Pearson always supported Skuodas, but it was his career that took off, with his work appearing in international solo shows. “She was seen as his wife even though she was an artist in her own right,” Pearson Lane says.
Over time, Skuodas’s dreamlike grounds became increasingly geometric and flat, with naturalistic figures taking centre stage. In the 1990s she headed in a more abstract and minimal direction, painting free-floating forms in undefinable spaces. The figures still appeared, but they grew more contorted and phantasmic—representing, Skuodas has said, “the violation of universal soul or the brutalization of Mother Earth”.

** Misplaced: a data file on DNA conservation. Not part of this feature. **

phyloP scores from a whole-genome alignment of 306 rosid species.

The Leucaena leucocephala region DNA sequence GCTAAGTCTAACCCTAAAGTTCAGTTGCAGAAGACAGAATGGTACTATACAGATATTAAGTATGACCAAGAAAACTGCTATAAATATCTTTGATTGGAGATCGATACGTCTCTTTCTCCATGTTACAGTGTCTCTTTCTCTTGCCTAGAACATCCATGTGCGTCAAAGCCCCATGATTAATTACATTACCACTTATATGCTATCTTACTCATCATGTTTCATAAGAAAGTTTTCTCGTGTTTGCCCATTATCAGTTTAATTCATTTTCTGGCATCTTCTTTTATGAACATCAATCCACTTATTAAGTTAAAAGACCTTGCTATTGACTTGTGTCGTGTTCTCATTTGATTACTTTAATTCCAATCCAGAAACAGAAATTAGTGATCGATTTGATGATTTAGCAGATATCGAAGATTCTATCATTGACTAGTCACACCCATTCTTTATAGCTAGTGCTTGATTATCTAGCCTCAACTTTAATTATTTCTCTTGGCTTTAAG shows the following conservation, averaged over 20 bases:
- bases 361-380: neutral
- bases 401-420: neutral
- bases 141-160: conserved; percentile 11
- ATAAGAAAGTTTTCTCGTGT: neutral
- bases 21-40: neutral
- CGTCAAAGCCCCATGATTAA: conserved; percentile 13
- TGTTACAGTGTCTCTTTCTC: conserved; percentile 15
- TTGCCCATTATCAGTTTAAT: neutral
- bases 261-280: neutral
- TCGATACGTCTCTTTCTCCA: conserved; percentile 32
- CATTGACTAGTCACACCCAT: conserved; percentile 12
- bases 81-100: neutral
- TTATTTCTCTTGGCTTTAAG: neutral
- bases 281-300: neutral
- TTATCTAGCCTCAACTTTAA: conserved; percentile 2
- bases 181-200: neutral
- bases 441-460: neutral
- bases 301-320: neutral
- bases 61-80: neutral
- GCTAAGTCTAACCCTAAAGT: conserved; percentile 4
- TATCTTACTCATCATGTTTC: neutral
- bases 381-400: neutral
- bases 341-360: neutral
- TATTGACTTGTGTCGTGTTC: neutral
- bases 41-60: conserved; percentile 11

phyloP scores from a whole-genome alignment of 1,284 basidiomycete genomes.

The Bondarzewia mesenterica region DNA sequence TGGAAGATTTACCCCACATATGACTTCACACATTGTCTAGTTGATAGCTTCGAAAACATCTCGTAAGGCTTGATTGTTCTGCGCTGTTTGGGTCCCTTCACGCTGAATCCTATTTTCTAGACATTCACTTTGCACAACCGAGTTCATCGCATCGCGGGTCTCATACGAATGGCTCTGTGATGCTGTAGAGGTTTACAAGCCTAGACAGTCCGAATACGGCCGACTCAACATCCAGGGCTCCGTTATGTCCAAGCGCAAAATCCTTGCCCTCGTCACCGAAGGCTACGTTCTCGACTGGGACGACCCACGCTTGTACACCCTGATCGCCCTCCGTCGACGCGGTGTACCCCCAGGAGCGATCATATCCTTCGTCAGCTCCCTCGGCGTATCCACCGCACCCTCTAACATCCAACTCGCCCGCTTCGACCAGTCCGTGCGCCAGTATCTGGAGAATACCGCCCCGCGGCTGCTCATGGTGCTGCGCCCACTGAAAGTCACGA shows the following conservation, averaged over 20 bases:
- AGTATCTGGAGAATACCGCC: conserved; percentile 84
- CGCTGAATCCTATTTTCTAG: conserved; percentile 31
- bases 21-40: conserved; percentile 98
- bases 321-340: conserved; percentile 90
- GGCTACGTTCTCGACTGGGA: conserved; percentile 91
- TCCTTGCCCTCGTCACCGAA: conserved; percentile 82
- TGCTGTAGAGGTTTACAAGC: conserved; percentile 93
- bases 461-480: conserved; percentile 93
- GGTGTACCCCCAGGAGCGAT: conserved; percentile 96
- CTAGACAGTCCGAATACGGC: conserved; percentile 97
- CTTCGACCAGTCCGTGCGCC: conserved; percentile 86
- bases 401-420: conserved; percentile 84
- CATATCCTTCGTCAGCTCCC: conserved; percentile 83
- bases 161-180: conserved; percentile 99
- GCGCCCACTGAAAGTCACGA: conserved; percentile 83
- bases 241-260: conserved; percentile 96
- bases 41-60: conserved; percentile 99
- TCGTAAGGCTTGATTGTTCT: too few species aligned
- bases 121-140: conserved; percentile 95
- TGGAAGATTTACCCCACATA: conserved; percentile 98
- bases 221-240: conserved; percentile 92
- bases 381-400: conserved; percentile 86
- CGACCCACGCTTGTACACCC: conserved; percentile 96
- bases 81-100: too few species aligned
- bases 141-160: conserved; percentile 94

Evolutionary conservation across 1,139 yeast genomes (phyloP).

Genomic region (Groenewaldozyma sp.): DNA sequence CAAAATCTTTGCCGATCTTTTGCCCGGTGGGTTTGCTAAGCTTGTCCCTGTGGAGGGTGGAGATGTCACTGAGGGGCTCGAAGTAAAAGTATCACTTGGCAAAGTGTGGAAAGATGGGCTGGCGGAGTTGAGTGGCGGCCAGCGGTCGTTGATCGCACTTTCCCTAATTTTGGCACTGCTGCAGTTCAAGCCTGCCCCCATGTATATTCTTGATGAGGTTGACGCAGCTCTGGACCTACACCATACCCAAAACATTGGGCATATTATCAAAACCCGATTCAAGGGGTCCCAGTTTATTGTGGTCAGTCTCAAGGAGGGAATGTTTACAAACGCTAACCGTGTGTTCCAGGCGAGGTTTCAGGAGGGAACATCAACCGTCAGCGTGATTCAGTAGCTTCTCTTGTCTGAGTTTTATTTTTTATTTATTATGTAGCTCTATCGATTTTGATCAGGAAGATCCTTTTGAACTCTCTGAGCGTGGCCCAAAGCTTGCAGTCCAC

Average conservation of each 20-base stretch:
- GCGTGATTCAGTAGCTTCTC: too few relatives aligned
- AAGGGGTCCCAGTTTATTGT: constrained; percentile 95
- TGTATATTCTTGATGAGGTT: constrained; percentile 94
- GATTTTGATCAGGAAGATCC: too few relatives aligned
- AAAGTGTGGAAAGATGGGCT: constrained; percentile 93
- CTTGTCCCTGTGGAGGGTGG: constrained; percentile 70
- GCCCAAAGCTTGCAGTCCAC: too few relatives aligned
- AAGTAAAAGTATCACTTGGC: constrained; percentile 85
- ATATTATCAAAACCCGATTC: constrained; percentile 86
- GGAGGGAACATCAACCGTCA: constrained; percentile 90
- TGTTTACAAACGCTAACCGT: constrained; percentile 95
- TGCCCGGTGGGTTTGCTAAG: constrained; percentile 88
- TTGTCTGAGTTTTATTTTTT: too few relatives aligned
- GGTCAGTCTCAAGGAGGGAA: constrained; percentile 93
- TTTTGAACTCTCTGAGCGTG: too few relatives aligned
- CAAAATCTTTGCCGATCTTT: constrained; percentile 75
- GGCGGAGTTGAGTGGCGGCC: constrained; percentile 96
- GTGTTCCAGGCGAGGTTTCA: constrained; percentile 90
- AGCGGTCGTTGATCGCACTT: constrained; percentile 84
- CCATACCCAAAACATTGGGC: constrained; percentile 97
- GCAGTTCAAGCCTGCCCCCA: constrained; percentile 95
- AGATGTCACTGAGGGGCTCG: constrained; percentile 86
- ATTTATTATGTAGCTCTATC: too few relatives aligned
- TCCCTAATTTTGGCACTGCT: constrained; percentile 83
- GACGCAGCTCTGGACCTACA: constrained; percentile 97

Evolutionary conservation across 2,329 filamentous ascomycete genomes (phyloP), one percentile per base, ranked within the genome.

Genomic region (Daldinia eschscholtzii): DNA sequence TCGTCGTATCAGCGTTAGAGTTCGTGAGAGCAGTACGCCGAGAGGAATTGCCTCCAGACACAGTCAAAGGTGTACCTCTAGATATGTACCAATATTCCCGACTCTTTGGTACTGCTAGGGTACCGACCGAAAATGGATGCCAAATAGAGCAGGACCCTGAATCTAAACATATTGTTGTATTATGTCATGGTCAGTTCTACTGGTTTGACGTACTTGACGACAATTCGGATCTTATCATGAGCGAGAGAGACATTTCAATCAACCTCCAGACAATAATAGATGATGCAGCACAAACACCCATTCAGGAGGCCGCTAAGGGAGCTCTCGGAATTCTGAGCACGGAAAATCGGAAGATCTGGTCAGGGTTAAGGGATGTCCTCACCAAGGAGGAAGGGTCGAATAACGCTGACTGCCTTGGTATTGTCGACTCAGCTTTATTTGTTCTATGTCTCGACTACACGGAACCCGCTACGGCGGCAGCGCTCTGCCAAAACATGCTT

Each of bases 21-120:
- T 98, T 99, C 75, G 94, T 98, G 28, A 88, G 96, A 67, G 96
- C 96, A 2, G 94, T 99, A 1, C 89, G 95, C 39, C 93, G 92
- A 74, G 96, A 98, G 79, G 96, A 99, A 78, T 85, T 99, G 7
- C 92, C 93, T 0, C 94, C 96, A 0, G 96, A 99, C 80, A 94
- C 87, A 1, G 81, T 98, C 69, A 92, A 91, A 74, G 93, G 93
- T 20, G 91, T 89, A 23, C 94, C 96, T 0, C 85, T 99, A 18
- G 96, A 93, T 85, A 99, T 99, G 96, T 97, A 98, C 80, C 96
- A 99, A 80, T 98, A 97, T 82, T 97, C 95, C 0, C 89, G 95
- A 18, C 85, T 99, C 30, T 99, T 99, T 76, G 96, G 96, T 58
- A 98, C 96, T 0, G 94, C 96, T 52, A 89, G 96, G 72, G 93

Although prominent critics from New York visited Skuodas’s studio, she remained a regional name. “They’d say that this work is the best work they’d seen in decades, but her work couldn’t sell in New York because x, y, z was what was selling at that time,” Pearson Lane says.Skuodas’s work may not have sold in part due to the overt and reverent references to religion in some paintings, from crucifixes to cryptic portraits of Jesus. While raised Catholic, she was not committed to organised religion. Rather, she was drawn to the messages of Biblical stories and the symbolism behind religious imagery. “She was someone with a total belief in a higher power,” Pearson Lane says. “She believed in the teachings of Jesus, but she also believed in the teachings of Buddha, of Madame Blavatsky and all these spiritual seekers. What were those prophets telling us? What was the wisdom, what was beneath the words?”